The problem is that our foods have been contaminated with a substance that (when consumed too much over time) plays a key role in making us overweight, causes chronic diseases (no one will dispute these two items), and that is gathering mounting evidence indicating it’s addicting.
How to Reduce Added Sugar: The Strategy
First, it’s important to know where sugar hides. Just look at anything you eat that has a label or that has nutrition facts available online and:
- Read the nutrition label. IF you see sugar shows anything more than 0 grams, THEN:
- Look at the ingredients list and if you see one of the above mentioned items, it counts as an added sugar.
Your goal is to keep the daily total of added sugars below 24 grams for women and 32 grams for men.
This is what we call Level 1 of your added sugar goal. (Remember, this is just the maximum recommended by the AHA if your goal is to reduce some health risks. We would consider this a ‘not to exceed’ number.)
Now, if your goal is to lose weight, you may want to go to the next level, which is to reduce your added sugar intake to somewhere between 0-15 grams per day.
(I know what you are saying. That is impossible! Well, if you eat processed and prepared foods it may well be, but if you are eating a whole foods diet, it’s not.)
What to Do?
If we want to have a diet that supports our health, we need to limit our added sugar significantly.
Just so you know, I generally do not recommend anything to any one of my clients that I have not tried myself. I have done self experimentation and I have worked with a variety of clients (including athletes that were already lean to begin with) and I have seen people’s body composition change significantly by making this one simple change in their diet.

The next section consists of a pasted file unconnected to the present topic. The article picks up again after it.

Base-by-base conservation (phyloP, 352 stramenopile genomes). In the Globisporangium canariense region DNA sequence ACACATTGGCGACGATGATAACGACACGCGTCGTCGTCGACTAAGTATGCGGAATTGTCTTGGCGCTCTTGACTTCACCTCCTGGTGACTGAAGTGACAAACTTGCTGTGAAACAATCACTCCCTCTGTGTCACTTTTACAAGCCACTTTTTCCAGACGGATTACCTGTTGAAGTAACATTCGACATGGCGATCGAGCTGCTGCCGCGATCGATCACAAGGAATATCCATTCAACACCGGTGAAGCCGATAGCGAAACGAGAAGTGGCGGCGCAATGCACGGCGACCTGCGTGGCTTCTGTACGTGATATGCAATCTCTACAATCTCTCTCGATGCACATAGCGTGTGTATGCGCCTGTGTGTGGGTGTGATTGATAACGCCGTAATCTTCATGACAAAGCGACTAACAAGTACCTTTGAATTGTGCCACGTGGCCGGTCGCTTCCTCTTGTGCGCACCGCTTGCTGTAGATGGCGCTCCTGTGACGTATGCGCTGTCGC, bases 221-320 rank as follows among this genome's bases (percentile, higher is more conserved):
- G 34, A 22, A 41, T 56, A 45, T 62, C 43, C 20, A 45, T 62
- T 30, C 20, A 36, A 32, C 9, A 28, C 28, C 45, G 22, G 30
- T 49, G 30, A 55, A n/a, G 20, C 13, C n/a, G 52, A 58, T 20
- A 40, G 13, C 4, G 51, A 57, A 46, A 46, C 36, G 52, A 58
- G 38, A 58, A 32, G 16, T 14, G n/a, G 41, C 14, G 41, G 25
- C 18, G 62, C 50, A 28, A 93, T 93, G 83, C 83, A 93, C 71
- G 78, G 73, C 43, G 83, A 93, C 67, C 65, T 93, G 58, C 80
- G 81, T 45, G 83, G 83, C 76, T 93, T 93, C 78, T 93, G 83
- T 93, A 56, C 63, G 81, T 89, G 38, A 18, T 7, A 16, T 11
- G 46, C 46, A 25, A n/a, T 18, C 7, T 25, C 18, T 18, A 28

Don’t think of limiting sugar as a punishment – as if you’re all alone here. Think of it as leading the way. The fact is, everyone is going to have to make this change & reduce their sugar intake at some point, if they do not want to suffer from chronic diseases. It is similar to cigarettes. Before we figured out that cigarettes were bad for our health, it was a very common to smoke – even doctors did it. Now, it is general knowledge that cigarettes are bad for our health. (Of course, we still see people that smoke. It will be the same thing for sugar; people will still eat too much of it.)
But, you’re not interested in doing something that you know damages your health. That’s why you’re here and, now that you know a little more about how sugar works in your body and where it shows up in your food, you can begin to make changes.
If you are consuming more than the AHA’s recommended amount of sugar, you are most likely addicted. It generally takes about 21 days to break an addiction. The good news is, once you are off of added sugar you will not miss it.
I know this was a lot of information for a simple action – reduce added sugar in your diet. But this is a very important one and it is the first step you will need to take if you want to lose weight or if you want to be healthier because it’s messing up your body’s signals and you won’t be able to figure out the best diet and food for your body until you get that cleared up.
So, let’s put the information to work.
- Following my suggestions above, review all the food that you consume and make sure first of all that you are under the AHA’s recommendation of 24 grams for women and 32 grams for men.
- If you are trying to lose weight, then reduce your added sugar to less than 15 grams per day.
- Extra Credit – Watch this lecture called Sugar: The Bitter Truth by Dr. Robert Lustig. This video is about 80 minutes, but worth your time if you want the details on why sugar (fructose) is a problem to the human body and a little bit of the history and politics of it all.